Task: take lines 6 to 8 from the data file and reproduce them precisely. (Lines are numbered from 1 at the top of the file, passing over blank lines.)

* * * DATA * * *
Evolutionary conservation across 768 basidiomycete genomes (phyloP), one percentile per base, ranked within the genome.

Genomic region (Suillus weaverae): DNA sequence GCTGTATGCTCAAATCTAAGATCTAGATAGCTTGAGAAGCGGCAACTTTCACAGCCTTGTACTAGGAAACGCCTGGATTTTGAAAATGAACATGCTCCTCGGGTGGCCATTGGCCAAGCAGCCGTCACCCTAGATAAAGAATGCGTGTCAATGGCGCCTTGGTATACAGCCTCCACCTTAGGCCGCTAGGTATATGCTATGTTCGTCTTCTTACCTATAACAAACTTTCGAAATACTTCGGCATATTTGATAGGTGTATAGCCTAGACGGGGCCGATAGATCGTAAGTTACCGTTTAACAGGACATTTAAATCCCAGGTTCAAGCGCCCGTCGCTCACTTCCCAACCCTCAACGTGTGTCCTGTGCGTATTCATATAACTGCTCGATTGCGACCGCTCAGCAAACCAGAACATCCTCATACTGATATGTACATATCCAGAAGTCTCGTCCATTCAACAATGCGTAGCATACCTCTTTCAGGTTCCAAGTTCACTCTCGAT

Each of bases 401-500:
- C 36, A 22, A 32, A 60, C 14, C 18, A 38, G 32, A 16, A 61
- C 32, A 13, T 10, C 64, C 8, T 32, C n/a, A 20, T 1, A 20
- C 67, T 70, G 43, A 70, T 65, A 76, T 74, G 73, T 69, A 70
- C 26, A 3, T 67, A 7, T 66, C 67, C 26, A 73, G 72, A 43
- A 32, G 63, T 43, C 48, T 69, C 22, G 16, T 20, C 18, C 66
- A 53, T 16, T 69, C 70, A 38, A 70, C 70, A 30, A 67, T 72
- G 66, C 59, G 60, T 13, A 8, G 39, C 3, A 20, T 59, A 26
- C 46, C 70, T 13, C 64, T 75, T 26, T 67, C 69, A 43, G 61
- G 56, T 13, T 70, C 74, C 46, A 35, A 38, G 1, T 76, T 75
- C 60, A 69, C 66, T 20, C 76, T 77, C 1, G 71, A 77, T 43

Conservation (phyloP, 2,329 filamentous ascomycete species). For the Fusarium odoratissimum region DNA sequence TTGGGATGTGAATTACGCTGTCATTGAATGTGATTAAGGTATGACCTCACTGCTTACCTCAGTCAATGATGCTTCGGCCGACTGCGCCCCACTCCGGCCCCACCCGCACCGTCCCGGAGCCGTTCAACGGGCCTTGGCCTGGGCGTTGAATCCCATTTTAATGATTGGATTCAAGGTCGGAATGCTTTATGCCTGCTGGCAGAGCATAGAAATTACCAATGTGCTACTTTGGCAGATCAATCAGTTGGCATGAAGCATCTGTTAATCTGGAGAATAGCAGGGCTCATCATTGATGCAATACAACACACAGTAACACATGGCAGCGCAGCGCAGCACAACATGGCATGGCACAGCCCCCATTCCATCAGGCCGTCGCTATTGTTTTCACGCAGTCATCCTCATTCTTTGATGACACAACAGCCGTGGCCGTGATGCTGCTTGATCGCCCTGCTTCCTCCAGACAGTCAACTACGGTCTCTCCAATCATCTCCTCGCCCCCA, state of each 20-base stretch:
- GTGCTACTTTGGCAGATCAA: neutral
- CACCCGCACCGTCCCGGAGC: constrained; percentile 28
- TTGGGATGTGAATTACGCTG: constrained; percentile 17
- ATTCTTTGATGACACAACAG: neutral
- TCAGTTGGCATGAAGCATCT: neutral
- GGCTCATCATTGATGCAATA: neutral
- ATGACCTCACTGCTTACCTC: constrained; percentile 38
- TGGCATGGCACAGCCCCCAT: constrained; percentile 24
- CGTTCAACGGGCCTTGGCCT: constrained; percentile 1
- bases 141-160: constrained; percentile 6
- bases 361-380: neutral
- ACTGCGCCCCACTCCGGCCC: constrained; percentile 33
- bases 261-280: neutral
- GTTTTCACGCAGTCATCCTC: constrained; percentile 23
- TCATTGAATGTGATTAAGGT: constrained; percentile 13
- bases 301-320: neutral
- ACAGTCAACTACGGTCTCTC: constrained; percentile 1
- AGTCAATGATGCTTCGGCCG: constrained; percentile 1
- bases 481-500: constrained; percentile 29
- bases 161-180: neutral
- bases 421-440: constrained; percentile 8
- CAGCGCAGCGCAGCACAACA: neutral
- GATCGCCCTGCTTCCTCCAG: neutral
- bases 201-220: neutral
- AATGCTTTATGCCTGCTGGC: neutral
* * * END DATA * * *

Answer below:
- C 67, T 70, G 43, A 70, T 65, A 76, T 74, G 73, T 69, A 70
- C 26, A 3, T 67, A 7, T 66, C 67, C 26, A 73, G 72, A 43
- A 32, G 63, T 43, C 48, T 69, C 22, G 16, T 20, C 18, C 66